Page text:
I love the English language, and I love being right. So I became a copy editor. But I grew to realise that my concept of rightness was wrong – and that if I truly loved the language, I’d have to change.
I’ve always been this way. At school, I was the kid who got asked to spell difficult words to save my classmates a trip to the dictionary. In my first job, I was the guy who got given reports to proofread before they went to the client. I played these parts with quiet relish.
But I wanted more.
And when I started getting into editorial work, I knew I needed to be more. My instincts needed to be sharper and my arsenal bigger. So I scoured books and websites for grammatical constructions to avoid, semantic distinctions to maintain. I built an orderly system of rules inside my head – a monument to my love for English and a guide to make sure I treated it right.
Use ‘that’ and not ‘which’ to introduce a restrictive clause. Use ‘affinity’ followed by ‘between’ or ‘with’ but never ‘to’ or ‘for’. Use ‘comprise’, without a preposition, to relate the whole to the parts and not vice versa. Use ‘compare to’ only when likening things. Use ‘disinterested’ for impartiality and not unconcern. Use ‘data’ in the plural. And please, use ‘beg the question’ only after consulting a philosopher.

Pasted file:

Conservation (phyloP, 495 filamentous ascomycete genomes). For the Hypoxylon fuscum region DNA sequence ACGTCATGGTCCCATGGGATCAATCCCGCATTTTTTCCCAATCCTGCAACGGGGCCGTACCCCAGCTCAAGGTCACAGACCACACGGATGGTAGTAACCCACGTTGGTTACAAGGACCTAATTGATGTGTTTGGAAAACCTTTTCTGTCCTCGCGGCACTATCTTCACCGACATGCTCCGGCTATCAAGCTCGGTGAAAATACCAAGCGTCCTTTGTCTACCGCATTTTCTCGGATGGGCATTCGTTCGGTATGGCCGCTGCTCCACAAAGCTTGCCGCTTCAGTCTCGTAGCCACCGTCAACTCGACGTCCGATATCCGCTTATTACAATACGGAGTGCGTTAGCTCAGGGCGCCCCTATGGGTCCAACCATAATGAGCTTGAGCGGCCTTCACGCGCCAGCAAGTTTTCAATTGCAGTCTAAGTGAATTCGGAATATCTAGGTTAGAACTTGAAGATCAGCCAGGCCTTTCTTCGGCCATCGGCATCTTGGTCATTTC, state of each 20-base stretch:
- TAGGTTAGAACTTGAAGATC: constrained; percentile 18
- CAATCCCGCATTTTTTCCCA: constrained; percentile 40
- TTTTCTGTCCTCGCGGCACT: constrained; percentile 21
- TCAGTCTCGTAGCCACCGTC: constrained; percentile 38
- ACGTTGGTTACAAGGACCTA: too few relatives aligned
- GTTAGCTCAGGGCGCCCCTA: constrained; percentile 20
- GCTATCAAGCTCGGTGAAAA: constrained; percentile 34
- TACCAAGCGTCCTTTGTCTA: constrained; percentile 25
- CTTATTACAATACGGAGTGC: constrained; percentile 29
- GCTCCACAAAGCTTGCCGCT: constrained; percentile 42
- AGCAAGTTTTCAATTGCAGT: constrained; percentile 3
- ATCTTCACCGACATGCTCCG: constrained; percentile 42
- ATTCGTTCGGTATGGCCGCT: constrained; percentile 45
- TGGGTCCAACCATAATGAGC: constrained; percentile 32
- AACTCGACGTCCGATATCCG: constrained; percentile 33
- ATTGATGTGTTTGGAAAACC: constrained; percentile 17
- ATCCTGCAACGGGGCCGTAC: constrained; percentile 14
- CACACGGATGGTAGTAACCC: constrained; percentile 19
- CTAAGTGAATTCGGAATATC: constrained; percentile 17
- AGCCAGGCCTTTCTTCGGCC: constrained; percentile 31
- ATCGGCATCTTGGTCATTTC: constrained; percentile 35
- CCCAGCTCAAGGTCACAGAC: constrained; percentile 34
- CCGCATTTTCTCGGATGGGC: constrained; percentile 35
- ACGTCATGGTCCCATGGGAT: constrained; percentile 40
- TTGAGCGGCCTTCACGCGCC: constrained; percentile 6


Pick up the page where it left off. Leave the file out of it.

Rules to make the language strong. Rules to keep it safe. Rules to respect logic and tradition.
For a time, I was happy. But slowly, two shadows fell over me.
The first was all the people – educated, intelligent, articulate people – who didn’t know about many of these rules. And yet they could still speak and write clearly, even powerfully and beautifully. So what exactly were those rules for? Who were they for?
The second came from the opposite direction. I’ve never been able to take seriously some so-called ‘rules’: don’t split infinitives; don’t end a sentence with a preposition; don’t start a sentence with a conjunction; don’t use ‘since’ or ‘as’ to mean ‘because’; don’t use ‘between’ with more than two things; use ‘jealous’ to denote protectiveness and not envy. These seemed archaic, arbitrary and irrelevant to how English really works. When someone insisted on one of these ‘rules’, I’d shake my head and wonder how they got themselves into such a state.
I was sorting the real rules from the bogus – using only my own judgement about what made sense and what felt right.
Not good enough.
So all of this led me to the question that unravels everything: what determines the rules of the English language?